Accused sex child trafficker Jeffrey Epstein was discovered Saturday inside his New York City prison cell with a bedsheet wrapped around his neck that was tied to his bunk bed.
“The convicted pedophile, who was 6 feet tall, apparently killed himself by kneeling toward the floor and strangling himself with the makeshift noose, a law enforcement source said Monday,” according to the New York Post.
Law enforcement received a call at 6:39 a.m. local time that Epstein was in cardiac arrest and was later pronounced dead at NewYork-Presbyterian Lower Manhattan Hospital.
Epstein was facing charges of sex trafficking that stemmed from activities over a period of three years in the early 2000s. He served a 13-month prison sentence in Florida in 2008 after he was charged with similar offenses, and was forced to register as a sex offender. His attorneys unsuccessfully lobbied for bail and house arrest on the new charges, but a federal New York judge declared him a flight risk and a danger to the community.
New York City’s chief medical examiner Dr. Barbara Sampson said the autopsy on Epstein was performed on Sunday and stated she would release the determination upon “further information.”
Federal authorities, including Attorney General William Barr, have expressed dismay at Epstein’s death in federal custody and pledged to investigate.
“I was appalled and indeed the whole department was, and frankly angry, to learn of the Metropolitan Correctional Center’s failure to adequately secure this prison,” Barr said in New Orleans Monday.
“We are now learning of serious irregularities at this facility that are deeply concerning and demand a thorough investigation. The FBI and office of the inspector general are doing just that. We will get to the bottom of what happened and there will be accountability,” he added.
The nation’s chief legal officer also issued a warning to those who may have conspired with Epstein, stating that they “should not rest easy.”
“Let me assure you this case will continue on against anyone who was complicit with Epstein. Any co-conspirators should not rest easy. The victims deserve justice and they will get it,” he said.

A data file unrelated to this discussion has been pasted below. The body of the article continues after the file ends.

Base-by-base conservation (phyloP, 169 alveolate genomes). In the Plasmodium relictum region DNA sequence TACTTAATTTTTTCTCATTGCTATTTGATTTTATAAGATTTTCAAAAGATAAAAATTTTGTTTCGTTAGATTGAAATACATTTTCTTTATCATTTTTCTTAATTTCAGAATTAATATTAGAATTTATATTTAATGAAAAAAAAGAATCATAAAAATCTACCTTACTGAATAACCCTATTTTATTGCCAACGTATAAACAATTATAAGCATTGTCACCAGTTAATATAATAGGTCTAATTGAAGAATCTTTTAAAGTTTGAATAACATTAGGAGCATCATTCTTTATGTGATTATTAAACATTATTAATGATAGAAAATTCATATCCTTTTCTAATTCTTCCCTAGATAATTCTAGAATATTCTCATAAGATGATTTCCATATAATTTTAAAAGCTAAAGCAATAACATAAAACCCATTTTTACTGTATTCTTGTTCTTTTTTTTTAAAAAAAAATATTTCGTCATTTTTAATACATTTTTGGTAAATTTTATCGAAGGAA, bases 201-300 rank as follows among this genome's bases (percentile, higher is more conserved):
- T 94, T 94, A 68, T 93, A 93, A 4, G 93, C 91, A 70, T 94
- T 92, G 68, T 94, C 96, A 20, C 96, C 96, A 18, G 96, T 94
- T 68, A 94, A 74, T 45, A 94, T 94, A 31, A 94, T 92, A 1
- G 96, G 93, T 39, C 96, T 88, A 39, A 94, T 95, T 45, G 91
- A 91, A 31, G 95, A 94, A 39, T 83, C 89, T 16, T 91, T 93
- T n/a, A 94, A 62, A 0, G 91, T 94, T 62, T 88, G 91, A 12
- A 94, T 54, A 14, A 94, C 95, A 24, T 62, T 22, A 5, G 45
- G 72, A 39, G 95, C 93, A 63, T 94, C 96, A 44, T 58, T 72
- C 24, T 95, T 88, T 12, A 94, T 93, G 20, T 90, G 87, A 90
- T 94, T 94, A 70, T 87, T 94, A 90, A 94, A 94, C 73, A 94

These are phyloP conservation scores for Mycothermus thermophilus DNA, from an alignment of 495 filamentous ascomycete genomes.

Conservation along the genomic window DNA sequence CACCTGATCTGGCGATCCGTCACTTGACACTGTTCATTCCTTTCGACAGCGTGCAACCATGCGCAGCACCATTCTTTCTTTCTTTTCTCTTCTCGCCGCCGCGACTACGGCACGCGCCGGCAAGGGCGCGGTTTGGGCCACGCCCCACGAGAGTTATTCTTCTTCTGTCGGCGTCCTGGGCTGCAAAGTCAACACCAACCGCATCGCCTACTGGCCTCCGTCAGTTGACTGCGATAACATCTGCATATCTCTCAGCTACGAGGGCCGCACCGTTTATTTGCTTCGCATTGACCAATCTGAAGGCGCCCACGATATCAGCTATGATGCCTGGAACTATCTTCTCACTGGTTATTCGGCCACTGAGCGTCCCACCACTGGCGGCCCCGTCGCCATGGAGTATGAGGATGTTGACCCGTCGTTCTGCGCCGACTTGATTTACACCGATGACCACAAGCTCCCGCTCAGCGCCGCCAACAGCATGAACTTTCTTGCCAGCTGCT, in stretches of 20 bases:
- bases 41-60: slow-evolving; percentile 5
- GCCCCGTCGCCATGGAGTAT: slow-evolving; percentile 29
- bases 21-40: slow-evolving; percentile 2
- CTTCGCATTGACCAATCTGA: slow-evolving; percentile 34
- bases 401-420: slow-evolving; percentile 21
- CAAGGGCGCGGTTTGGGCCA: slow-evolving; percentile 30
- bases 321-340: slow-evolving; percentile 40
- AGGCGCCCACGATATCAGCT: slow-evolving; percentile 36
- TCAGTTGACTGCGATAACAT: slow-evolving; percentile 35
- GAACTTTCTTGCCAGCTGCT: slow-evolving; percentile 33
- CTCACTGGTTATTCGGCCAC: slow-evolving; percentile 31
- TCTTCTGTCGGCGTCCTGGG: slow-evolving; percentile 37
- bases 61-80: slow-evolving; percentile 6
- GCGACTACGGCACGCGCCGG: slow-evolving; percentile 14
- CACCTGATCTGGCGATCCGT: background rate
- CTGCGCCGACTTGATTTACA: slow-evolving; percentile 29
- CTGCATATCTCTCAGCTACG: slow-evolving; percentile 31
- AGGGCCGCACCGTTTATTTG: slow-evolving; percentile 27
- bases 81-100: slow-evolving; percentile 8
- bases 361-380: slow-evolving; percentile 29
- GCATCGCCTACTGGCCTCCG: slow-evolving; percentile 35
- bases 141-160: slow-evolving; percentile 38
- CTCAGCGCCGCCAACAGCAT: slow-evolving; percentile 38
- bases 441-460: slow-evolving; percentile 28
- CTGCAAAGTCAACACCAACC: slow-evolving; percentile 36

The Associated Press reported Sunday that the Metropolitan Correctional Center’s Special Housing Unit was experiencing staff shortages the time of Epstein’s death with only one guard working a fifth-straight day of overtime and another guard working mandatory overtime. Epstein was put on the prison’s suicide watch after he was discovered on July 23rd with neck bruises, according to several reports. He was said to be taken off the watch list days later.
Cameron Lindsay, a former warden who worked at three federal prisons, said he is stunned by Epstein’s removal from the list. “For them to pull him off suicide watch is shocking. For someone this high-profile, with these allegations and this many victims, who has had a suicide attempt in the last few weeks, you can take absolutely no chances. You leave him on suicide watch until he’s out of there,” Lindsay told NBC. “It’s too early to say what I think should happen, but if this did occur as we believe that it did, some staff are going to have some hard questions to answer.”
Geoffrey Berman, the U.S. Attorney for the Southern District of New York, has pledged to continue the case against Epstein despite his death.
“To those brave young women who have already come forward and to the many others who have yet to do so, let me reiterate that we remain committed to standing for you, and our investigation of the conduct charged in the Indictment — which included a conspiracy count — remains ongoing,” Berman said.
The UPI contributed to this report.